A Mother’s Confession – The Sadness Behind the Smile

12900204_10208874267804724_503244059_nThe good, bad and ugly of coping with a child’s serious illness

Preface:  I have been wanting to write about these topics, but have been resisting because I didn’t want to sound like a complainer or overly dramatic.  Just recently, though, my oldest son (the cancer survivor) said to me that I shouldn’t sugarcoat what this situation is really like.  He talked about how important it is to be honest if we want to truly connect or inform.  This boy of mine never ceases to amaze me.  So I am taking his advice and truly opening up. 

Life can be wonderful!  But let’s be real.  Life can be fairly complicated and messy as well. Add in a serious childhood illness and it’s a whole new reality.  You still have to juggle every day life – family, finances, career, friends, school, emotions, household, and more.  The earth keeps spinning, but your life has a new dimension.  There is a deeper issue now.  One that you never thought would happen to you.

Truth be told, I think I changed forever the day I learned that my son had cancer.  Nothing was ever the same again.  I was never the same again.  Since that day, more than 12 years ago, I’ve been facing an unending array of emotions that include worry, fear, anger, frustration, sadness, bitterness, jealousy, and uncertainty.  That’s not easy to admit because those are not very pretty things.  At the same time, I’ve been trying to smile and hold my head high.  Keep it all together.  Stay positive.  For the most part, I’ve forced myself to see the good in things and create a happy daily life for my kids.  I’ve written already about how important it is to be a joyful, approachable and safe haven for your sick child (and other children).  I even try to go out of my way to create joy when things are hard.  It’s not easy, especially because there are so many unhappy things going on, but I wouldn’t have it any other way.  I will always keep trying.

I wanted to write this blog because I realize that in all these years, there are many things I’d like to say to people in my life and the community as I’ve struggled with my son’s medial diagnosis and care.  These things are personal to me, but I imagine that a lot of parents with sick children have some of these feelings as well.  No matter how people feel,  I encourage sharing with others.  There is something very healing about opening up.  And I think you’ll find that people are receptive and want to understand.  I’ve come to learn that there is absolutely no right or wrong way to handle a child’s serious medical condition.  We all do the best we can.  And the most important thing is to support one another.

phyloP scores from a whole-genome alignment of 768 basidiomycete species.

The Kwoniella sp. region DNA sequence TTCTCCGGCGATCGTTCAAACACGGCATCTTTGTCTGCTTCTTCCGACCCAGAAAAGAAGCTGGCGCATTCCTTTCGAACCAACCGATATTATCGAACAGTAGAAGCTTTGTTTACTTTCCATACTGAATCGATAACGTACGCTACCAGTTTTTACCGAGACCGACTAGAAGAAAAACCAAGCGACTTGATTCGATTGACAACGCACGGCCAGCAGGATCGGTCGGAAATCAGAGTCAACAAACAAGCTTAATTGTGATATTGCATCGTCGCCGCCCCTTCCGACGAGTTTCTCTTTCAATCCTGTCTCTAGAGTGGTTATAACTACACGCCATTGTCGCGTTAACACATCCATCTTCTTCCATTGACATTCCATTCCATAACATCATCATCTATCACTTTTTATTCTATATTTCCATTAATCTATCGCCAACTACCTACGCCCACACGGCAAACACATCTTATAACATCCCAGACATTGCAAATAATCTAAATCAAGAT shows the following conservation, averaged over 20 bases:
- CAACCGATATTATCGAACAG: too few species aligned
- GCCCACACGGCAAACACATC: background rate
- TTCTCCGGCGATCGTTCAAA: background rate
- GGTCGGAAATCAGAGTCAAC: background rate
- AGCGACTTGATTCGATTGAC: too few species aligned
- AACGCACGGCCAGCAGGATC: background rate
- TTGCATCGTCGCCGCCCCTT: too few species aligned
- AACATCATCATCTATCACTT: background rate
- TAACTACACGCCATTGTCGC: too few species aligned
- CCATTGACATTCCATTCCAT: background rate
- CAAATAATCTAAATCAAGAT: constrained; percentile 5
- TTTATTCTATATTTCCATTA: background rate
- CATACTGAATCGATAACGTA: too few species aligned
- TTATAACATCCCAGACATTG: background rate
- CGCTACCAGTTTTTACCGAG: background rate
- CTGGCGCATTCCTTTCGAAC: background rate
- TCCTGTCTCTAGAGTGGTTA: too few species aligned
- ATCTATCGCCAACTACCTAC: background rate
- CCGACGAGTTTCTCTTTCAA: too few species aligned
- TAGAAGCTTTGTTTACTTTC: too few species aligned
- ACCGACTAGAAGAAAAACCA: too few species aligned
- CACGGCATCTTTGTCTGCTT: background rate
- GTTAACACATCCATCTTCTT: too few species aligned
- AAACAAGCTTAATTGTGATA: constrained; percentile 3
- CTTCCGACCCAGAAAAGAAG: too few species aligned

For my own sake, but also to just alert people to some of the issues facing parents of seriously ill children, I wanted to say a few things that I’ve always want to relay.


The emotional task of caring for a child with a serious medical illness is indescribable.  Don’t we all just want our kids to be happy and healthy?  That’s what it boils down to.  That is the most important thing to any parent.  When these two crucial elements are threatened (happiness and health), especially on a long-term and consistent basis, it takes a huge toll.  As mentioned, every single day I try to be positive and upbeat for myself and my family.  There is an absolute sadness behind my smile though, almost at all times.  There is a very true saying- A mother is only as happy as her saddest child.  Some days are better than others.  When a child is dealing with cancer care (or any serious illness), painful side effects, constant fear of cancer recurrence or other medical issues, missing out on every day activities, falling behind in school, coping with sadness or stress, the parent carries the burden as well.  It’s especially hard to sit back and just watch all of these things happening.  Your protective instincts want to make it better for your child, but you can’t.


So many times I have thought of the situation as similar to grieving.  There are definitely different stages.  I think every parent goes through some form of shock, sadness, anger, frustration and helplessness.  I assume at some point the stage proceeds to acceptance, but I’m still waiting on that one.  It feels impossible to reconcile how something so tragic and hurtful can attack your innocent child, especially when it’s for a very long time. I wrestle constantly with how this can happen.  How do you begin to understand?   If you see me at a time where I seem withdrawn or sad, please understand that it’s quite possible that I have been struggling with some aspect of the trauma facing my child.  Even when a child is not currently undergoing intensive medical care or hospitalization, there are so many physical and emotional side effects that continue on.  Some days are just very hard.  They are hard for my son and for me.  We don’t talk about it constantly, but there are almost always some side effect issues lingering, not to mention concern about upcoming medical needs.